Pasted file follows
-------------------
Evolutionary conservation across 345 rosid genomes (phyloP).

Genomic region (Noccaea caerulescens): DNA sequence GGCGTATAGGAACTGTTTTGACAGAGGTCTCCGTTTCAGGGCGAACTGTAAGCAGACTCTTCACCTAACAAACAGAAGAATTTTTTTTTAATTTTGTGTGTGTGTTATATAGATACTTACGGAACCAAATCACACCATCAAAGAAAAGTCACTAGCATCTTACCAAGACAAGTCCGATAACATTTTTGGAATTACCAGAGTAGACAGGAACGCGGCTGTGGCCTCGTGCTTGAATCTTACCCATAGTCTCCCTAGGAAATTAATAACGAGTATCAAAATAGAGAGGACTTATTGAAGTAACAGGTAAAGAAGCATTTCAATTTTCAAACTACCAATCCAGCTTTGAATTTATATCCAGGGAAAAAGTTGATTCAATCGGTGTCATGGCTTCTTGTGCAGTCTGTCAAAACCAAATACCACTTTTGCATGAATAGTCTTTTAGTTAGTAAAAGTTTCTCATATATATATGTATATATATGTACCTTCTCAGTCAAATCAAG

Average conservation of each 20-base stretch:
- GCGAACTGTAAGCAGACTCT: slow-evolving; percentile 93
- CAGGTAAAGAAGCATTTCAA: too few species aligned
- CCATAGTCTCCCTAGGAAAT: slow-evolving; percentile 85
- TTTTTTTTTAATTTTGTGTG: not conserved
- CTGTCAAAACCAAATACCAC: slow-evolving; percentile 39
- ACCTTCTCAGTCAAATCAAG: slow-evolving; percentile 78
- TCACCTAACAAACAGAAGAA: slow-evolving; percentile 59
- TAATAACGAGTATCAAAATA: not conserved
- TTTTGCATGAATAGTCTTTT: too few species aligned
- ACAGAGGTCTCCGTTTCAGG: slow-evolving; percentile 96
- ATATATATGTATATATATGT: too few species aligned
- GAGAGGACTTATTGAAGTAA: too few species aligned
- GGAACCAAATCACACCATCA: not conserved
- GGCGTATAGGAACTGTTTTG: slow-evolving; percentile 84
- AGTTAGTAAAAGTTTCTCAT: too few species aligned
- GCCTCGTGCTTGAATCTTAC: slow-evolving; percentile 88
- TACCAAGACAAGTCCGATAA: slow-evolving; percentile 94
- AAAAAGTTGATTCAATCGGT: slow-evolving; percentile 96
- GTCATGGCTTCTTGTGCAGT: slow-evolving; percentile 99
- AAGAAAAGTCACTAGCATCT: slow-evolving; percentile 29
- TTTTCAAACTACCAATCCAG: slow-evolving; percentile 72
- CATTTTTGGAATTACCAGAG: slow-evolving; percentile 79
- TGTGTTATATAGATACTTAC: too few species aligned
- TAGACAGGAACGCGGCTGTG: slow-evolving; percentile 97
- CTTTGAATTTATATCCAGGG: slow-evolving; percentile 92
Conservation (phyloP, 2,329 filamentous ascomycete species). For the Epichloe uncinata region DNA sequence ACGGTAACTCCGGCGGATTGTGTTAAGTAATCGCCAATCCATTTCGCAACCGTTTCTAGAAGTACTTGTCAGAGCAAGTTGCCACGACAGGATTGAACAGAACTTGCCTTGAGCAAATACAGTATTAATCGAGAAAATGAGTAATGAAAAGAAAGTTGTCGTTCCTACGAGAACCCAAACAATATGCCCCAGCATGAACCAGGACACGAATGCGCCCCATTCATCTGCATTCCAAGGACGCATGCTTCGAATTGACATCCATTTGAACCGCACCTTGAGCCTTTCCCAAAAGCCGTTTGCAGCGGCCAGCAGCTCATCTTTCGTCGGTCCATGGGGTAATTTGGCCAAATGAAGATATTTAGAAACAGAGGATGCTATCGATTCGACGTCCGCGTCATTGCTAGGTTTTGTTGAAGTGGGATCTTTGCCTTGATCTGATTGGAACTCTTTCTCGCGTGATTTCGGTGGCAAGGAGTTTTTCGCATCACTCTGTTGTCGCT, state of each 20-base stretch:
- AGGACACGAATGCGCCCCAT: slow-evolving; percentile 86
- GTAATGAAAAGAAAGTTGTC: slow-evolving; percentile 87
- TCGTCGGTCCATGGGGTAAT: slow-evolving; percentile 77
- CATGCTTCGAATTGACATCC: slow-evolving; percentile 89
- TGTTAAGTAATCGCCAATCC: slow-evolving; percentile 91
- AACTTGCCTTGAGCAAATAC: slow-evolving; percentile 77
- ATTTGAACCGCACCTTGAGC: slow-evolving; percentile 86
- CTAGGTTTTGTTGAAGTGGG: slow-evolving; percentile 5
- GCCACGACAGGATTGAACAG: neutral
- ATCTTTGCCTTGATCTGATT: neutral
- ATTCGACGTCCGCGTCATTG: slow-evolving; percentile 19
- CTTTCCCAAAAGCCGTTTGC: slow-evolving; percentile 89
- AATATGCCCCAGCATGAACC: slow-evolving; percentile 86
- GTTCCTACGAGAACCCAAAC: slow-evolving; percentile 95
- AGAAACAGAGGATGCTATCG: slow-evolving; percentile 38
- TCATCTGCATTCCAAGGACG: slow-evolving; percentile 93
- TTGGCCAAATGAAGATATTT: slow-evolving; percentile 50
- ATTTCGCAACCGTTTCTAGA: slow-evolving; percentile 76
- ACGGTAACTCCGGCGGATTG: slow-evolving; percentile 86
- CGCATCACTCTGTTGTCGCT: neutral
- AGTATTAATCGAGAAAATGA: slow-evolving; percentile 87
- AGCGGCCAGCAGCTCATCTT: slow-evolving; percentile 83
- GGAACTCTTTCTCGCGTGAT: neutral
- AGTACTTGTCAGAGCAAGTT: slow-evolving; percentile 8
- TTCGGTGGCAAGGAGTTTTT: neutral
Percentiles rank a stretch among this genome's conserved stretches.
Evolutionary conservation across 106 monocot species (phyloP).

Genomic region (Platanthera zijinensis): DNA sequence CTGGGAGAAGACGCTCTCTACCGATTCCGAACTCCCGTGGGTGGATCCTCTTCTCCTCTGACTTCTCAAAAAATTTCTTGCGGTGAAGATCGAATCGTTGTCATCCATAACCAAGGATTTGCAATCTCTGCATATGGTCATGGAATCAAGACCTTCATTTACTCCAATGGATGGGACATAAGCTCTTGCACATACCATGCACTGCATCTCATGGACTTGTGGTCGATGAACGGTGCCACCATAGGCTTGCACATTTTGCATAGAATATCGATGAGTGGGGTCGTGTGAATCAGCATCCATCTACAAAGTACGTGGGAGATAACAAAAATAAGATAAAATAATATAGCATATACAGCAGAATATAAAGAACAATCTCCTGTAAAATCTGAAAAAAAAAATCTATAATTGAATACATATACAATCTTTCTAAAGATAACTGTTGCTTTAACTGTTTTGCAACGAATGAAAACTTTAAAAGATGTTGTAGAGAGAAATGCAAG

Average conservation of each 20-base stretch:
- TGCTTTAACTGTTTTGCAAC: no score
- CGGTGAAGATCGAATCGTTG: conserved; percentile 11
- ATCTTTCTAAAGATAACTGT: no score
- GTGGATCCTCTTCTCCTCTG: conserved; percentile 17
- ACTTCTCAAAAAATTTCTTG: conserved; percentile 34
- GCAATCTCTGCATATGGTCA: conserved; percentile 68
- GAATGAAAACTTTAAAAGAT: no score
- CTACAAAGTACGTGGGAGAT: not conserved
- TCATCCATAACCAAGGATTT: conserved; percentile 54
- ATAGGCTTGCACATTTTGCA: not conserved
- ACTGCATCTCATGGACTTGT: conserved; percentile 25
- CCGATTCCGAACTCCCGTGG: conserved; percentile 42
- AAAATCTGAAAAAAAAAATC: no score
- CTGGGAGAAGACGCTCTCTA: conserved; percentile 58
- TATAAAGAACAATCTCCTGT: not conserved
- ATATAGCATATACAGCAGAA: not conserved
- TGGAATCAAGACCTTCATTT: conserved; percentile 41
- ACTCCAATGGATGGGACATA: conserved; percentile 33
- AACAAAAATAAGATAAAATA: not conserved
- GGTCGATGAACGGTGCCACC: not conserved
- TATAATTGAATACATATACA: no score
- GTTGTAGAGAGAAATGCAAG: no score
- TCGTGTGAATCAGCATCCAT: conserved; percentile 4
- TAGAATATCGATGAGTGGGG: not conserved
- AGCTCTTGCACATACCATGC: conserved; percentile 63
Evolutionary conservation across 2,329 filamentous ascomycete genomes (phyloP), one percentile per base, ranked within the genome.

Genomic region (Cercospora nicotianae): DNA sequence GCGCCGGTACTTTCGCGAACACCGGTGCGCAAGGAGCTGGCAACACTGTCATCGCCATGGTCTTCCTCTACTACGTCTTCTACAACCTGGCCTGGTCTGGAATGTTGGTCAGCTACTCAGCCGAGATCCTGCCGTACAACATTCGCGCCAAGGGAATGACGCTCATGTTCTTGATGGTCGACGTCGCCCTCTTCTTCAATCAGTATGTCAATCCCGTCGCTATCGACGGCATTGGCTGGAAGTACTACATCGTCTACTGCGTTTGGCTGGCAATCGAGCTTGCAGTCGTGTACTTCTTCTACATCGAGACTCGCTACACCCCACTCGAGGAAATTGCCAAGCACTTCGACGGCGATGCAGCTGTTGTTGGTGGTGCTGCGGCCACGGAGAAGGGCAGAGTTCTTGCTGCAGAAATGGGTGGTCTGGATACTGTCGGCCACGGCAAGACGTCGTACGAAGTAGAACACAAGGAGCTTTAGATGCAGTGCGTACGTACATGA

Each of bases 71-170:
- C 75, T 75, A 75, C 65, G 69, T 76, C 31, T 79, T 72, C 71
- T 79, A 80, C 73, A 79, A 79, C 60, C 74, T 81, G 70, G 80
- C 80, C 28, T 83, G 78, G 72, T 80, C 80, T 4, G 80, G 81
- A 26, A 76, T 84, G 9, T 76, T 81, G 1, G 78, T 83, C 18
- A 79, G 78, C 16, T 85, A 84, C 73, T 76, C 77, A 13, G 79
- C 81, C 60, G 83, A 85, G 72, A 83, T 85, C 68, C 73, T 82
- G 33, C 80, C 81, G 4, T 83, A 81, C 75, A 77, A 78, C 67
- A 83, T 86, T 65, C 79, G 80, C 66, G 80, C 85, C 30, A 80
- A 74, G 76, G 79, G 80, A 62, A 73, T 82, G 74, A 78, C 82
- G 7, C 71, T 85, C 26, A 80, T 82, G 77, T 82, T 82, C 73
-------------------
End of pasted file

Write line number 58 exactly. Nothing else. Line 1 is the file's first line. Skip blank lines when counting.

Average conservation of each 20-base stretch: